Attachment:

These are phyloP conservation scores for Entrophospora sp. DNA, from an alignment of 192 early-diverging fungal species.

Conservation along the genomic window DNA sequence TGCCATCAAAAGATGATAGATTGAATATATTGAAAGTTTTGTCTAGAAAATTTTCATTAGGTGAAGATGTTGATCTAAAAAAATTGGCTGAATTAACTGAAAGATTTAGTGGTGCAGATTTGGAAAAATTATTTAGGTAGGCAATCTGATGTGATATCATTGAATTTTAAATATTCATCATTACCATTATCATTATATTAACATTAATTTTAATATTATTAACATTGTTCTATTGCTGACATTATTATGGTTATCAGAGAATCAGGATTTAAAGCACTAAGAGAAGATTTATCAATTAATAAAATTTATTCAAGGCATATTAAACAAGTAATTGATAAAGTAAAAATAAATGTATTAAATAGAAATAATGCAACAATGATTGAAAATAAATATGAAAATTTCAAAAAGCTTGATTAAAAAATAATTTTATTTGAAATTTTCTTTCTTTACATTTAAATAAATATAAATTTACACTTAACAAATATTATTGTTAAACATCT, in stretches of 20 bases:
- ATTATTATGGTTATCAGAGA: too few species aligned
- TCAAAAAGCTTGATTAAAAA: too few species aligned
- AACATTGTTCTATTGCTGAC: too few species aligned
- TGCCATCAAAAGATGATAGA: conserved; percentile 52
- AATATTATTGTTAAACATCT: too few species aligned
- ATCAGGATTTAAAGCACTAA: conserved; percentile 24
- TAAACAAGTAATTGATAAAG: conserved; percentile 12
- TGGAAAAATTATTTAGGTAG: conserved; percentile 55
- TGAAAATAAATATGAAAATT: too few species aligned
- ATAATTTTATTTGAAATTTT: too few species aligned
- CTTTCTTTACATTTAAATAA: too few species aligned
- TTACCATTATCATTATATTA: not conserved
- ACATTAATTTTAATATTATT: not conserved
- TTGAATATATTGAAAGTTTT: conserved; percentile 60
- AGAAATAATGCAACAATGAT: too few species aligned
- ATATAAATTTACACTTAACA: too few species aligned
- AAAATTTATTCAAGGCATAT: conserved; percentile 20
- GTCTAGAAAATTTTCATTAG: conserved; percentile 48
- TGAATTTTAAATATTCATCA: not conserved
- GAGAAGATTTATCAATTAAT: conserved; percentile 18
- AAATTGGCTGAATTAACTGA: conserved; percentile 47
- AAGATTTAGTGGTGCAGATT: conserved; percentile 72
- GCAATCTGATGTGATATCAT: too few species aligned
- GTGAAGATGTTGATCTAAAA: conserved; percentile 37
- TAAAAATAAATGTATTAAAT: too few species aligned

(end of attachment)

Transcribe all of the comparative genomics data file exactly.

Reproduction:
These are phyloP conservation scores for Entrophospora sp. DNA, from an alignment of 192 early-diverging fungal species.

Conservation along the genomic window DNA sequence TGCCATCAAAAGATGATAGATTGAATATATTGAAAGTTTTGTCTAGAAAATTTTCATTAGGTGAAGATGTTGATCTAAAAAAATTGGCTGAATTAACTGAAAGATTTAGTGGTGCAGATTTGGAAAAATTATTTAGGTAGGCAATCTGATGTGATATCATTGAATTTTAAATATTCATCATTACCATTATCATTATATTAACATTAATTTTAATATTATTAACATTGTTCTATTGCTGACATTATTATGGTTATCAGAGAATCAGGATTTAAAGCACTAAGAGAAGATTTATCAATTAATAAAATTTATTCAAGGCATATTAAACAAGTAATTGATAAAGTAAAAATAAATGTATTAAATAGAAATAATGCAACAATGATTGAAAATAAATATGAAAATTTCAAAAAGCTTGATTAAAAAATAATTTTATTTGAAATTTTCTTTCTTTACATTTAAATAAATATAAATTTACACTTAACAAATATTATTGTTAAACATCT, in stretches of 20 bases:
- ATTATTATGGTTATCAGAGA: too few species aligned
- TCAAAAAGCTTGATTAAAAA: too few species aligned
- AACATTGTTCTATTGCTGAC: too few species aligned
- TGCCATCAAAAGATGATAGA: conserved; percentile 52
- AATATTATTGTTAAACATCT: too few species aligned
- ATCAGGATTTAAAGCACTAA: conserved; percentile 24
- TAAACAAGTAATTGATAAAG: conserved; percentile 12
- TGGAAAAATTATTTAGGTAG: conserved; percentile 55
- TGAAAATAAATATGAAAATT: too few species aligned
- ATAATTTTATTTGAAATTTT: too few species aligned
- CTTTCTTTACATTTAAATAA: too few species aligned
- TTACCATTATCATTATATTA: not conserved
- ACATTAATTTTAATATTATT: not conserved
- TTGAATATATTGAAAGTTTT: conserved; percentile 60
- AGAAATAATGCAACAATGAT: too few species aligned
- ATATAAATTTACACTTAACA: too few species aligned
- AAAATTTATTCAAGGCATAT: conserved; percentile 20
- GTCTAGAAAATTTTCATTAG: conserved; percentile 48
- TGAATTTTAAATATTCATCA: not conserved
- GAGAAGATTTATCAATTAAT: conserved; percentile 18
- AAATTGGCTGAATTAACTGA: conserved; percentile 47
- AAGATTTAGTGGTGCAGATT: conserved; percentile 72
- GCAATCTGATGTGATATCAT: too few species aligned
- GTGAAGATGTTGATCTAAAA: conserved; percentile 37
- TAAAAATAAATGTATTAAAT: too few species aligned